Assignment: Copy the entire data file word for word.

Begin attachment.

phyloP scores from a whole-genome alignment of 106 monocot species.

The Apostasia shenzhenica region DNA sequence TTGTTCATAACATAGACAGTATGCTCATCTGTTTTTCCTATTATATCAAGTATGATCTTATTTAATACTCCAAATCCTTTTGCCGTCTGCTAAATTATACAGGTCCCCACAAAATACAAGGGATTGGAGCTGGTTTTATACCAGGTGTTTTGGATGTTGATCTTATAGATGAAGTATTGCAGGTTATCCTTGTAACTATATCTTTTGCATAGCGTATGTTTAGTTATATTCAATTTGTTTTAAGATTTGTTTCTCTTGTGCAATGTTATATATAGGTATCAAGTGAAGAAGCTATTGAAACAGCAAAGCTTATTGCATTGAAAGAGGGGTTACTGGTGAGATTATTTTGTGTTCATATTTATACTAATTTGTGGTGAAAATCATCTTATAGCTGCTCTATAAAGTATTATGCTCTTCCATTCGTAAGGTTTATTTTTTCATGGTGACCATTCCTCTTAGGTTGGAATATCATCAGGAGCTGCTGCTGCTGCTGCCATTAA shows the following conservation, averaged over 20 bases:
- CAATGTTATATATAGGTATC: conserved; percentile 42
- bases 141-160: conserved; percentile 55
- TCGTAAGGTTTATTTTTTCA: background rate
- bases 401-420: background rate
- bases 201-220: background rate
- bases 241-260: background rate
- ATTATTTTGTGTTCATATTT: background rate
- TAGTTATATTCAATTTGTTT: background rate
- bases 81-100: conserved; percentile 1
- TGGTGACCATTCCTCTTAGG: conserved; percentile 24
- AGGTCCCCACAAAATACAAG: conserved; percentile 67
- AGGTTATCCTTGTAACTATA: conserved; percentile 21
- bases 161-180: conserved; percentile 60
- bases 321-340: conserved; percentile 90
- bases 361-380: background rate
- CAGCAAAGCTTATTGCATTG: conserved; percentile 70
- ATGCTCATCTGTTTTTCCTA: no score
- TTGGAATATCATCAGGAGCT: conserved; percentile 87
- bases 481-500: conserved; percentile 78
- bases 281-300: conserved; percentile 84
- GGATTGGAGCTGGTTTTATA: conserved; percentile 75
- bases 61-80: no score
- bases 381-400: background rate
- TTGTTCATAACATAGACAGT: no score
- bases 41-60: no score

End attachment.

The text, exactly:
phyloP scores from a whole-genome alignment of 106 monocot species.

The Apostasia shenzhenica region DNA sequence TTGTTCATAACATAGACAGTATGCTCATCTGTTTTTCCTATTATATCAAGTATGATCTTATTTAATACTCCAAATCCTTTTGCCGTCTGCTAAATTATACAGGTCCCCACAAAATACAAGGGATTGGAGCTGGTTTTATACCAGGTGTTTTGGATGTTGATCTTATAGATGAAGTATTGCAGGTTATCCTTGTAACTATATCTTTTGCATAGCGTATGTTTAGTTATATTCAATTTGTTTTAAGATTTGTTTCTCTTGTGCAATGTTATATATAGGTATCAAGTGAAGAAGCTATTGAAACAGCAAAGCTTATTGCATTGAAAGAGGGGTTACTGGTGAGATTATTTTGTGTTCATATTTATACTAATTTGTGGTGAAAATCATCTTATAGCTGCTCTATAAAGTATTATGCTCTTCCATTCGTAAGGTTTATTTTTTCATGGTGACCATTCCTCTTAGGTTGGAATATCATCAGGAGCTGCTGCTGCTGCTGCCATTAA shows the following conservation, averaged over 20 bases:
- CAATGTTATATATAGGTATC: conserved; percentile 42
- bases 141-160: conserved; percentile 55
- TCGTAAGGTTTATTTTTTCA: background rate
- bases 401-420: background rate
- bases 201-220: background rate
- bases 241-260: background rate
- ATTATTTTGTGTTCATATTT: background rate
- TAGTTATATTCAATTTGTTT: background rate
- bases 81-100: conserved; percentile 1
- TGGTGACCATTCCTCTTAGG: conserved; percentile 24
- AGGTCCCCACAAAATACAAG: conserved; percentile 67
- AGGTTATCCTTGTAACTATA: conserved; percentile 21
- bases 161-180: conserved; percentile 60
- bases 321-340: conserved; percentile 90
- bases 361-380: background rate
- CAGCAAAGCTTATTGCATTG: conserved; percentile 70
- ATGCTCATCTGTTTTTCCTA: no score
- TTGGAATATCATCAGGAGCT: conserved; percentile 87
- bases 481-500: conserved; percentile 78
- bases 281-300: conserved; percentile 84
- GGATTGGAGCTGGTTTTATA: conserved; percentile 75
- bases 61-80: no score
- bases 381-400: background rate
- TTGTTCATAACATAGACAGT: no score
- bases 41-60: no score